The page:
Monitoring Effects of Ethanol Spray on Cabernet franc and Merlot Grapes and Wine Volatiles Using Electronic Nose Systems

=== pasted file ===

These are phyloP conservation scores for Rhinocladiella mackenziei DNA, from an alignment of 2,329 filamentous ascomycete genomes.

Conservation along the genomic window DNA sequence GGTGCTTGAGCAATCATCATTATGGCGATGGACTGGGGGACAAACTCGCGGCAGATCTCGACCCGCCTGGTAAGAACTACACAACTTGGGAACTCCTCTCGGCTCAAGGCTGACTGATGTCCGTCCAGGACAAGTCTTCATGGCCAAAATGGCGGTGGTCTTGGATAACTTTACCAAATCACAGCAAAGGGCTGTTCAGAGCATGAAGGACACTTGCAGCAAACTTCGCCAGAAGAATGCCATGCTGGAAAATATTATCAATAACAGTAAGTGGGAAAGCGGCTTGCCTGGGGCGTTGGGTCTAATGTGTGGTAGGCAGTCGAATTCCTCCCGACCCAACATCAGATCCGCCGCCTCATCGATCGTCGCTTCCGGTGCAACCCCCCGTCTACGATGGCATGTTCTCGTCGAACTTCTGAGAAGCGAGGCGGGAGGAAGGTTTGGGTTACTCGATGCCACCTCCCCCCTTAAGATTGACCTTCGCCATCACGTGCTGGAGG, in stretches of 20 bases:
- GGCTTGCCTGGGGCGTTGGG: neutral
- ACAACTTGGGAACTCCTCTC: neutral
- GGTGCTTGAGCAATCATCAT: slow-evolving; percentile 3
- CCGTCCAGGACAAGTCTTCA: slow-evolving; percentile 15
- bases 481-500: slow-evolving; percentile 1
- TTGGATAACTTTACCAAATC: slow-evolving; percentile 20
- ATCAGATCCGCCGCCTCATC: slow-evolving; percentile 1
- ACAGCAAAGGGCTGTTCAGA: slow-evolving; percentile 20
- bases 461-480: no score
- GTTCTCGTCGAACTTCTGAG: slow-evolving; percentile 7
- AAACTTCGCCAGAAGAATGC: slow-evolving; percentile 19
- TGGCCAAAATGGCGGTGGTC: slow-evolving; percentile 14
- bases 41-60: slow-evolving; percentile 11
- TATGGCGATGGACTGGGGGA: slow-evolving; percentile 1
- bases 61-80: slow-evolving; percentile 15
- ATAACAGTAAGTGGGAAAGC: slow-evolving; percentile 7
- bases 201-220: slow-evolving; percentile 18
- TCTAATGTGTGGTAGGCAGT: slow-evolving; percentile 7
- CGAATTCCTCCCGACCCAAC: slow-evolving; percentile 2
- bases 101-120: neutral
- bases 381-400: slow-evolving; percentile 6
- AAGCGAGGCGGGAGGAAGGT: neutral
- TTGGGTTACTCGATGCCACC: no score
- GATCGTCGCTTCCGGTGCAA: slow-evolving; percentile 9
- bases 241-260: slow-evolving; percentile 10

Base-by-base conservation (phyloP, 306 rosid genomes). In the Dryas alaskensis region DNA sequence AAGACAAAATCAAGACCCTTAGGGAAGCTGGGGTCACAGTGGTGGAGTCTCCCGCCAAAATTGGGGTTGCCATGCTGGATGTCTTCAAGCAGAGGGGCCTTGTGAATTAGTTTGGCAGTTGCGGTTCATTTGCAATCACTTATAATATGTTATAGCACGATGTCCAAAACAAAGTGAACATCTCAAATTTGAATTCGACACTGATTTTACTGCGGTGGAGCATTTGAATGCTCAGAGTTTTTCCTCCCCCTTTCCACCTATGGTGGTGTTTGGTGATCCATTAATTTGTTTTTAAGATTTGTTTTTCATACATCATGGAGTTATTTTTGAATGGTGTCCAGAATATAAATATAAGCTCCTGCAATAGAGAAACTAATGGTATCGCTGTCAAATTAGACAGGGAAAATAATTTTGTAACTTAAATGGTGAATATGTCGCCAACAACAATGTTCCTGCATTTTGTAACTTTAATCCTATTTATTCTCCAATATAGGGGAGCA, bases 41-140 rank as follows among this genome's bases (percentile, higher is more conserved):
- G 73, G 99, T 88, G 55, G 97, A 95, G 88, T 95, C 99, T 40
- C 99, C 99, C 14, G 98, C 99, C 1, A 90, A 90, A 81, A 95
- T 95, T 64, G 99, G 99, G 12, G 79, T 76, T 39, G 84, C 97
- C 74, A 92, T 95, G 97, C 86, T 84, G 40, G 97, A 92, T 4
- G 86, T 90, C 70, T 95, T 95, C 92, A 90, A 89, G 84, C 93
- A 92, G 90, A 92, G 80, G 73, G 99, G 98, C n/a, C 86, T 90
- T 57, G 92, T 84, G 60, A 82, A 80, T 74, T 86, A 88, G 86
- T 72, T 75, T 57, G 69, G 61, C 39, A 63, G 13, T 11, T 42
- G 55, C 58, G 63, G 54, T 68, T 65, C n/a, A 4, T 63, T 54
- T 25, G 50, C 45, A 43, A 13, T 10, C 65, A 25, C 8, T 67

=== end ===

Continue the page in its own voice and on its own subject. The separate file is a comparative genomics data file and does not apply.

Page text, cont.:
The ability of two electronic nose systems (conducting polymer and surface acoustic wave-based) to differentiate volatiles of grapes and wines treated with an aqueous ethanol spray (5% v/v) at veraison was evaluated. Ethanol spray induced fruit ethylene production immediately posttreatment, which then declined progressively. The electronic nose evaluations of grape volatiles were compared with Cabernet franc and Merlot physicochemistry and with wine gas chromatographic and aroma sensory data. Canonical discriminant and principal component analysis found that both electronic nose systems and the physicochemical measures (Brix, TA, pH, color intensity and hue, total phenols, glycosides, and berry weight) were able to discriminate between ethanol-treated and untreated grapes and wines for both cultivars. Grape physicochemical treatment differences were due mainly to variations in hue, phenolic-free glycosides, and total phenols. Aroma sensory evaluations using a consumer panel differentiated between ethanol treatments and controls for Merlot, but not for Cabernet franc wines.